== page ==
"God created us to do good work and called us to make disciples. Too often we see those two things competing for our loyalty unnecessarily. Glenn invites us to see the ways vocation and mission meet authentically and beautifully."
- RUTH HUBBARD | Vice President, Urbana, InterVarsity Christian Fellowship/USA
The term "tentmaking" is based on the Apostle Paul's example of frequently covering his own ministry and living expenses through his learned trade—making tents from goat skins.
Rather than diverting his time and energy away from ministry, tentmaking enabled him to identify closely with the people he aimed to reach.
From Paul's day until now, ordinary believers have used tentmaking as a sustainable way to cross geographical barriers and share the gospel while meeting their financial needs.
Discover answers to these 12 common issues faced by anyone embarking on a tentmaking ministry:
Finding Employment Abroad
Obtaining Prayer Support
Securing Visas and Permits
Settling on Housing and Schooling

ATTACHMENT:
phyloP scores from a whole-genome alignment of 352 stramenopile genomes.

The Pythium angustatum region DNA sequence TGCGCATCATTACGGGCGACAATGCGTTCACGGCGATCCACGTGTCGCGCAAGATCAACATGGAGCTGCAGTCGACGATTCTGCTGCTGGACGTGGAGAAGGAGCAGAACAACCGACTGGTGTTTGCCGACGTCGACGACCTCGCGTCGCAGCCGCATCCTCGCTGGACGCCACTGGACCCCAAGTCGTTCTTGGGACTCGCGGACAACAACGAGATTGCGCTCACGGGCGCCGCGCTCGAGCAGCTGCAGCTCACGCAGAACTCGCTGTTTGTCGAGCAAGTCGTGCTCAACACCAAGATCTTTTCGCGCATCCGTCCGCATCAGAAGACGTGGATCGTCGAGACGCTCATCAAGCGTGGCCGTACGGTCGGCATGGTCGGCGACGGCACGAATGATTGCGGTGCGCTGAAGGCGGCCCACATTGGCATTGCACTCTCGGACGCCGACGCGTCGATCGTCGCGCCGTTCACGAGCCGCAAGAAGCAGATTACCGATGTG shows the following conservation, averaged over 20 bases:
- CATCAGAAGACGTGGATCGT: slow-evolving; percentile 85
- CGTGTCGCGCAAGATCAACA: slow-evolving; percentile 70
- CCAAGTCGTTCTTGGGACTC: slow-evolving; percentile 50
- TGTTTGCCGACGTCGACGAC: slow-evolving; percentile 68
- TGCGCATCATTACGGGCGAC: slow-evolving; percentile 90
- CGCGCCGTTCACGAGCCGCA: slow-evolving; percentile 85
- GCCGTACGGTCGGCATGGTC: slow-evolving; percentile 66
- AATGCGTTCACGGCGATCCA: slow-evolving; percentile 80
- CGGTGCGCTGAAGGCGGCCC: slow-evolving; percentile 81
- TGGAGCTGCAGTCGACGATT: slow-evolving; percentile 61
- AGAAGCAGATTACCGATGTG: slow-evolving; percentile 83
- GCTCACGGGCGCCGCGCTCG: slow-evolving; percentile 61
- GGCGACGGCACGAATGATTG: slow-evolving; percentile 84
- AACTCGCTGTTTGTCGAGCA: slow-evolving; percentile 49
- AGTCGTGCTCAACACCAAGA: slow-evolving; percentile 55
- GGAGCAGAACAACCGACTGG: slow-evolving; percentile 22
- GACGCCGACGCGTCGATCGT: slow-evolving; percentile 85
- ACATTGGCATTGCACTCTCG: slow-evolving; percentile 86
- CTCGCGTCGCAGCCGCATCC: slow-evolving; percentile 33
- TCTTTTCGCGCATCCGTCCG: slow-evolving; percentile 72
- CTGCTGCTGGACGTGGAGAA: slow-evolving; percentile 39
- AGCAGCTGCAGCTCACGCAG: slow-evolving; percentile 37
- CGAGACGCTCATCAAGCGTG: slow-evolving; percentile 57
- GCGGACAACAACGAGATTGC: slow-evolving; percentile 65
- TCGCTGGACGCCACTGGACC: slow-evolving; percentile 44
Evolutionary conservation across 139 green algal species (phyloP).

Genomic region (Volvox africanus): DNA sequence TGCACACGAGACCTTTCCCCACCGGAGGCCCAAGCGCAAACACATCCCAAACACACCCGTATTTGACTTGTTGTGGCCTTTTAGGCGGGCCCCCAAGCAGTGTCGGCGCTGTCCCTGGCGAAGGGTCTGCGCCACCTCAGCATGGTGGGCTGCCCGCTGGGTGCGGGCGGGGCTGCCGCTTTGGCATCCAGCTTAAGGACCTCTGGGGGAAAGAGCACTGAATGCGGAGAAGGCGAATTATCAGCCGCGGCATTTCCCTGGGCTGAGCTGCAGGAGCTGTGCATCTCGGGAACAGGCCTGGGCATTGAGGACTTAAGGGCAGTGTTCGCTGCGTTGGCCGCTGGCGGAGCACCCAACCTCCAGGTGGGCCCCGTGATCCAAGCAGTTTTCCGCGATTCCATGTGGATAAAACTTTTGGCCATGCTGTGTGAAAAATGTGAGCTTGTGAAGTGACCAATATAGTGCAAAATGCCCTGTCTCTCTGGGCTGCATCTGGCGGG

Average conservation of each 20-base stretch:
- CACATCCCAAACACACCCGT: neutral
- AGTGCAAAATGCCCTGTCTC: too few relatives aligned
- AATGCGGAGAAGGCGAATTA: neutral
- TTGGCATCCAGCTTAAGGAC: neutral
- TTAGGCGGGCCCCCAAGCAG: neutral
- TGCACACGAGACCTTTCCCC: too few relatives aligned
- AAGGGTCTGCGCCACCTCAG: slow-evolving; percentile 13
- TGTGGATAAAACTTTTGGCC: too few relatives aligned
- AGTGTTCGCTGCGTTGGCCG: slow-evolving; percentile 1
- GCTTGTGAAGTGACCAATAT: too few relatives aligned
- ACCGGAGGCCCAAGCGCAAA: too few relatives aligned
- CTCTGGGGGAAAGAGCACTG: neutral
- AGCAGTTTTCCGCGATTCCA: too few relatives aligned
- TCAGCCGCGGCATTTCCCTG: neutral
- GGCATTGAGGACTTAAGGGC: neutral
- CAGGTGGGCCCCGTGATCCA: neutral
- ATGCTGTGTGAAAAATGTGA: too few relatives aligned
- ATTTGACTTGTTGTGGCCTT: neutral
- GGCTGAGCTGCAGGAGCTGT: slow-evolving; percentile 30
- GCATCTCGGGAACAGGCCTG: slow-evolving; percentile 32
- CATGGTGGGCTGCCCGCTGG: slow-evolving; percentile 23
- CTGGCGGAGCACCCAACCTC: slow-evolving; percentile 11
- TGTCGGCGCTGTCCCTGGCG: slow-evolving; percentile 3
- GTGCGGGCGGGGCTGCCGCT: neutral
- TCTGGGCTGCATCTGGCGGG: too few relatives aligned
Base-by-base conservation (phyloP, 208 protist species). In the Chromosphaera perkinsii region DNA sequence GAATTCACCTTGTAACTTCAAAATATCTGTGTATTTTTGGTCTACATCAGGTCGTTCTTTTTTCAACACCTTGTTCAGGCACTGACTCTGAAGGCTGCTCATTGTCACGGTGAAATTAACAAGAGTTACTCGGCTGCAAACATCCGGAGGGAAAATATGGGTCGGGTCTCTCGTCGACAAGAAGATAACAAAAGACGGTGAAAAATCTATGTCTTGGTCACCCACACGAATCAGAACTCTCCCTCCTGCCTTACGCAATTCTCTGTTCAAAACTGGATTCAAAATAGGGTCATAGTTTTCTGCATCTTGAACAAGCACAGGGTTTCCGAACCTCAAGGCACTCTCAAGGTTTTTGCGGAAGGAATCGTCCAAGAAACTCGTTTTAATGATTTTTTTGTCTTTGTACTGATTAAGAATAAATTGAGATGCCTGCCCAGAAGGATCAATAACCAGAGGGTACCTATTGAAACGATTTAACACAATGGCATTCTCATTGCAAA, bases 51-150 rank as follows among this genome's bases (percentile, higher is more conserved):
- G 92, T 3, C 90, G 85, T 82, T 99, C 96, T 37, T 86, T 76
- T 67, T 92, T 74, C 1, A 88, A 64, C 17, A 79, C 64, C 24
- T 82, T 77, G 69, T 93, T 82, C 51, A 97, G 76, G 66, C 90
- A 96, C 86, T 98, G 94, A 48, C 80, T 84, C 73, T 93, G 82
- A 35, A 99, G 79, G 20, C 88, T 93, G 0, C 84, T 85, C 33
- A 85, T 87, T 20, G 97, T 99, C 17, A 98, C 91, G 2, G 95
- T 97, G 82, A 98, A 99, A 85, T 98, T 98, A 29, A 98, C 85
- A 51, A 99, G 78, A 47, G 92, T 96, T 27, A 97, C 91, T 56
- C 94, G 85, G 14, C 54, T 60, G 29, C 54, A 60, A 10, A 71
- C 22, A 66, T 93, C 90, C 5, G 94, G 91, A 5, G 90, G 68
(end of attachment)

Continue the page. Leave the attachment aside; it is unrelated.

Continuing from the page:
Discovering Fellowship in the Host Country
Seeing Opportunities for Outreach
Confronting Issues in Language Learning
Relating to Existing Ministries
Benefiting from Local Employment
Identifying Provision for Medical Care
Having Income on Extended Home Stays
Facing Unpredictable Material Crises and Retirement
Working Abroad with Purpose covers twelve practical steps for a tentmaker including finding employment abroad, discovering opportunities for Christian witness, and preparing for retirement. Author Glenn Deckert illustrates the steps from his personal experience in Eastern Europe, the Middle East, Central Asia, and the Far East.
Having employment not only preempts unhelpful suspicion but embeds one in the society for deeper cultural understanding. Contracted employment, whether in a country easily accessed or one called limited-access, facilitates essential permits and entry. The handling of disruptions foreigners sometimes face in faraway places due to political developments, the need for further study, or family needs is illustrated.
Some of the steps overlap with those of a traditional missionary such as securing prayer support, settling on appropriate housing, and tackling a new language. By contrast, the tentmaker’s approach largely bypasses fund raising and avoids the awkwardness of long-term residence in the host country without any apparent source of income.
Glenn is happy to talk with you regarding tentmaking-as-vocation or other related topics.
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